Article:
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Brother Robert Jerome Magner, O.S.F.

Family History Notes:

Robert Jerome Magner was a Franciscan monk known as Brother Jerome and became an educator in several Catholic institutions.  He later became the president of St. Francis College in Brooklyn, New York.  

Photo taken in the Alva Pearsall studio at Fulton St. opp Flatbush Ave in Brooklyn.


Magner, Jerome        Age : 23

        Country of Origin : Ireland

        Date of Arrival : Sep. 10, 1858

        Final Destination : USA

        Gender : Male

        Occupation : Monk

        Port of Debarkation : New York

        Ship's Name : Pacific

        Manifest ID Number : 901329

        Port of Embarkation : Galway

        Purpose for Travel : Staying in USA, but not a citizen of USA

        Mode of Travel : Steerage


Brother Robert Jerome Magner was the President of St. Francis College in Brooklyn.  St. Francis was founded by the Franciscan Brothers in 1858 and was the first private school in the diocese of Brooklyn.  Brother Jerome was Superior General from 1866 to 1872 and 1876 to 1894 and again 1897 to 1900.  Father Joseph Magner Kiely, nephew of Brother Magner, attended St. Francis.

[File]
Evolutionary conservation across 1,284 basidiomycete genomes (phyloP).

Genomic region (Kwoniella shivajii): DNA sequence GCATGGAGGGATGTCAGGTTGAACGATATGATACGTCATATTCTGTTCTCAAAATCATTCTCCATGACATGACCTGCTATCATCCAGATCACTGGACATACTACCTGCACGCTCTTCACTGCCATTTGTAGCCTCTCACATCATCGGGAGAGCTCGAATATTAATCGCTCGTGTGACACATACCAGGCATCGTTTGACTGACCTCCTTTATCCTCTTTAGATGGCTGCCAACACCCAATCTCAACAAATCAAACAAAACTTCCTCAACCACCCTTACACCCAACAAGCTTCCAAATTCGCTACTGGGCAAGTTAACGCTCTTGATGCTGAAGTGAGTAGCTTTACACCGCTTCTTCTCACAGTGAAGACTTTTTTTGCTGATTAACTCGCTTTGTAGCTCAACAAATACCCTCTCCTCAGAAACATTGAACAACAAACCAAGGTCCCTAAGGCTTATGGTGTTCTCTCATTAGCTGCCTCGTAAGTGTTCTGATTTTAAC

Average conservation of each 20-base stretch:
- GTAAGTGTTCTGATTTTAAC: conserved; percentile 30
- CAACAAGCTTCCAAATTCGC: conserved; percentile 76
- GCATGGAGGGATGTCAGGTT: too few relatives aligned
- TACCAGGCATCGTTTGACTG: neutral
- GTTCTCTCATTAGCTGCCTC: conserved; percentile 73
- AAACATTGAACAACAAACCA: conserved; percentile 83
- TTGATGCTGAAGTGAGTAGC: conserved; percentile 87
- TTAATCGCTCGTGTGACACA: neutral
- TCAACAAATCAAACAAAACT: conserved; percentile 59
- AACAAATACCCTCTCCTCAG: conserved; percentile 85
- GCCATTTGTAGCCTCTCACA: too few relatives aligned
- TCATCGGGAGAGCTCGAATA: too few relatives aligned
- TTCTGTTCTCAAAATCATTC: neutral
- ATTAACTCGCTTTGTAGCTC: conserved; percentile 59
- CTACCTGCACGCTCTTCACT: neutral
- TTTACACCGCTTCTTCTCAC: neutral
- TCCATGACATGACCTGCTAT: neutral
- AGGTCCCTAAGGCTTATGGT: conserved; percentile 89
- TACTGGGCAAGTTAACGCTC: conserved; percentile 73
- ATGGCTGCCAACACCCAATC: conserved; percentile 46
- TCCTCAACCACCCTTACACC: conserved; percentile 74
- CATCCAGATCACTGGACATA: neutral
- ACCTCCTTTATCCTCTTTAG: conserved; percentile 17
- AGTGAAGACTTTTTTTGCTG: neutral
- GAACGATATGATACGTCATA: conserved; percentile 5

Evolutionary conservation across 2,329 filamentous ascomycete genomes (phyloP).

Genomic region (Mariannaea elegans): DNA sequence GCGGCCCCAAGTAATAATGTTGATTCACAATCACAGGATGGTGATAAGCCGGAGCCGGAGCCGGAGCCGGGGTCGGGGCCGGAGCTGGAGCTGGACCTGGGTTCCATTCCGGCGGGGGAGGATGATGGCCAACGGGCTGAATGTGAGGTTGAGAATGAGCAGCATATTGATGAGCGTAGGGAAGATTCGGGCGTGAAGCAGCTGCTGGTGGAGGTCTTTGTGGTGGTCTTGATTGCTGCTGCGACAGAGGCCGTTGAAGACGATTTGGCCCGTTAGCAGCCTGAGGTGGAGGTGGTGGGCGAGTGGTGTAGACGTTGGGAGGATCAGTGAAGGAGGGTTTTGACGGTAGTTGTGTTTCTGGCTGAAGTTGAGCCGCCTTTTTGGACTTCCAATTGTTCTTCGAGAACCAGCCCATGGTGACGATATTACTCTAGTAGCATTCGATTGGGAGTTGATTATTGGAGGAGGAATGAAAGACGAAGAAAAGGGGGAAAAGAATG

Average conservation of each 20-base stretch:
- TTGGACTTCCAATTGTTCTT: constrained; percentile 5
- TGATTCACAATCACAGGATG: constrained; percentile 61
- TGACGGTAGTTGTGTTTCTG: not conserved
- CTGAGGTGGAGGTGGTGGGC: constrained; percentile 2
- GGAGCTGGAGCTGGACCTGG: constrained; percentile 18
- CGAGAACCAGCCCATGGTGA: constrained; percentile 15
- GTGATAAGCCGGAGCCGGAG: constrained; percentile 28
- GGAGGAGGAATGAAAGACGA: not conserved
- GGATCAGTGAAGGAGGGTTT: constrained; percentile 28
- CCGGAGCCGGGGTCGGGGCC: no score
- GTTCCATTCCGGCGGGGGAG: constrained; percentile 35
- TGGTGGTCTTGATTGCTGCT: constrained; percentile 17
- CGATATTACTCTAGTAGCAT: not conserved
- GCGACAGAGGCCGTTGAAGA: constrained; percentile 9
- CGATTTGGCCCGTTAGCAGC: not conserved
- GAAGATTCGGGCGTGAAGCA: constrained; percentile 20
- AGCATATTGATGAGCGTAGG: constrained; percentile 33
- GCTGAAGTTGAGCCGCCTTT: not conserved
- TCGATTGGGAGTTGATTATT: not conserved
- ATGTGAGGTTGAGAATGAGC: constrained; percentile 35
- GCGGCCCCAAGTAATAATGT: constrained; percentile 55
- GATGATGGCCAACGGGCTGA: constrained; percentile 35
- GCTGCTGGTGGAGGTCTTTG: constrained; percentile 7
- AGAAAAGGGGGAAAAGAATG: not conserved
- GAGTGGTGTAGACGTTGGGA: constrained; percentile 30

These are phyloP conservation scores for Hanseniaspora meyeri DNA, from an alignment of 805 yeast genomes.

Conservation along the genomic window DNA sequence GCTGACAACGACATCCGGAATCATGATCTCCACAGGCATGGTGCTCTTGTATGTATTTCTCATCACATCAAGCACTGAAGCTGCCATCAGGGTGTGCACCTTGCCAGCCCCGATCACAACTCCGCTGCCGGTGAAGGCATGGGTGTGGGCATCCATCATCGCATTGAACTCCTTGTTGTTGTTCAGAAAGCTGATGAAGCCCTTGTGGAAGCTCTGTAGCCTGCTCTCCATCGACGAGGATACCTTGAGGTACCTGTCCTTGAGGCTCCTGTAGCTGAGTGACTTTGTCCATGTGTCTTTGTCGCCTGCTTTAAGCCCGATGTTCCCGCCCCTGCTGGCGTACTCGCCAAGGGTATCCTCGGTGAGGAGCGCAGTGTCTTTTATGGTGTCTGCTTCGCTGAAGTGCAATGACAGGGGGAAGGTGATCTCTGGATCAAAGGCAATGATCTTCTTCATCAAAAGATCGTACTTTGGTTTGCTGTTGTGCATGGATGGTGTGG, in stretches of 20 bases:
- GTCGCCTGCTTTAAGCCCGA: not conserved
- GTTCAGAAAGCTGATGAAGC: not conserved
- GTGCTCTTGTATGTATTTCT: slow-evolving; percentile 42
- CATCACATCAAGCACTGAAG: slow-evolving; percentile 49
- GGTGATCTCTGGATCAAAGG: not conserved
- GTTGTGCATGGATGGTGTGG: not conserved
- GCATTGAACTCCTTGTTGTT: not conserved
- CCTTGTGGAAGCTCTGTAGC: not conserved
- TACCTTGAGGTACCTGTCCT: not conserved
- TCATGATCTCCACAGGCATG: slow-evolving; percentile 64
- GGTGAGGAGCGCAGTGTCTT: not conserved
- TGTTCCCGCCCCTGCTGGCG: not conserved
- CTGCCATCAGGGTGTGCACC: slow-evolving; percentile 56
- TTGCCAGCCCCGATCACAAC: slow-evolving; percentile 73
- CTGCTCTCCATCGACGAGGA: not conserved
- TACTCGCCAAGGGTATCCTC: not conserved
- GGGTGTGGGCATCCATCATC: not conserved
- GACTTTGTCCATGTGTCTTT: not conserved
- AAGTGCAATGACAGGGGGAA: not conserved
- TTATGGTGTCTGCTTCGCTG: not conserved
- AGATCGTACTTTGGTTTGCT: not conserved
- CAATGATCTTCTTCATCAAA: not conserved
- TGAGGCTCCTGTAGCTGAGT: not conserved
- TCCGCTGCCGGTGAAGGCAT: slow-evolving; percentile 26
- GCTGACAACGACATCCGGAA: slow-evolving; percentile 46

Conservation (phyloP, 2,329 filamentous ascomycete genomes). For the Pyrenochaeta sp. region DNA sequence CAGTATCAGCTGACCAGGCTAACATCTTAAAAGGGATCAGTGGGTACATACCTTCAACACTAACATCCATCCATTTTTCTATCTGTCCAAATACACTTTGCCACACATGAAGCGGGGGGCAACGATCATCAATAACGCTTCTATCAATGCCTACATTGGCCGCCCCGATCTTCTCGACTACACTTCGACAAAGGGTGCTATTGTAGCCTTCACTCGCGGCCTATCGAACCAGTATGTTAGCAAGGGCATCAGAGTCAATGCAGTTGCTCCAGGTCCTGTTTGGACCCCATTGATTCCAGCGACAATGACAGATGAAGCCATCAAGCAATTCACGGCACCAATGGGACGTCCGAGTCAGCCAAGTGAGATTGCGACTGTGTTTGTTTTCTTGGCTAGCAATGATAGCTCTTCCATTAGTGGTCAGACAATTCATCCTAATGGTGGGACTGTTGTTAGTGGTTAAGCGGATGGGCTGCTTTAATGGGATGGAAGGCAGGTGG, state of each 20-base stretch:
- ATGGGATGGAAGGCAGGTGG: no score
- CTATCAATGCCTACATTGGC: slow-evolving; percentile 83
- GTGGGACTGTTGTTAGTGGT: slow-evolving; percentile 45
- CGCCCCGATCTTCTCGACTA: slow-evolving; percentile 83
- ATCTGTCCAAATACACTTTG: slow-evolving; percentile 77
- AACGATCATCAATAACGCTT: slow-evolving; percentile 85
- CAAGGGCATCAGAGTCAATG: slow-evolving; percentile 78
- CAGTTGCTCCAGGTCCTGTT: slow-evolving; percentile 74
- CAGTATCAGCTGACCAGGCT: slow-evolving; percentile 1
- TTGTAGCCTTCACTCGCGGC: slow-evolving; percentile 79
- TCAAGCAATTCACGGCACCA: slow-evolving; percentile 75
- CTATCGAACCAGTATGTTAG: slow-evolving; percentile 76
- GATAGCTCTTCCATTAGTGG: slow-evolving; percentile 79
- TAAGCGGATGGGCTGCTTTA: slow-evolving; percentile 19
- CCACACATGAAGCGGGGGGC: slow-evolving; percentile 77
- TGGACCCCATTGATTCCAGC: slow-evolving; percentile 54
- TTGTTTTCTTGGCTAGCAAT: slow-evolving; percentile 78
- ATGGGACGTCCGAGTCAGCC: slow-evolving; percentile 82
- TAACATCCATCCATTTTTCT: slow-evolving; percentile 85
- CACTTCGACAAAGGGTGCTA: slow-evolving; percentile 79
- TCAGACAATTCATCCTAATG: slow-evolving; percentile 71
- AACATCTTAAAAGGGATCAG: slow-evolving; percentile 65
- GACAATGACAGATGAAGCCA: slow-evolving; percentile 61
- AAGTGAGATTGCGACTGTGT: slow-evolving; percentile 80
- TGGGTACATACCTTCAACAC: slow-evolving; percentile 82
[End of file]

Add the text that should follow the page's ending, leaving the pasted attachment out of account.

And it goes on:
Brother Jerome brought his sisters, Elizabeth and Julia from Ireland in 1861.  He promised to find husbands for them in America.  Elizabeth married James Henebry and her sister, Julia, married Patrick Henebry, brother of James.

Brother Jerome was born in County Tipperary about 1835.  He "entered the Franciscan Brothers Monastery at Roundstone on March 21, 1857, received the habit on November 11, 1858 and was professed one year later.  He was transferred to Brooklyn mission in March 1862.  Four years later he was elected Superior General of the Brooklyn Congregation, a post he was destined to occupy at various periods for a total of twenty-seven years.  During other terms he served as Assistant Superior and General Consultor.  For a brief period he was also Master of Novices.  During his career he was associated with St. Patrick's Academy, St. Michael's in Flushing, and of course, St. Francis College.  It was during his administration that St. Francis College was incorporated by the State Legislature in 1868, and the College was empowered to grant degrees in 1884.  To this pioneer member we are indebted for the firm establishment of our Congregation in the Diocese of Brooklyn.  On December 12, 1912 death closed his long and fruitful religious life." source:  Franciscan Brothers Necrology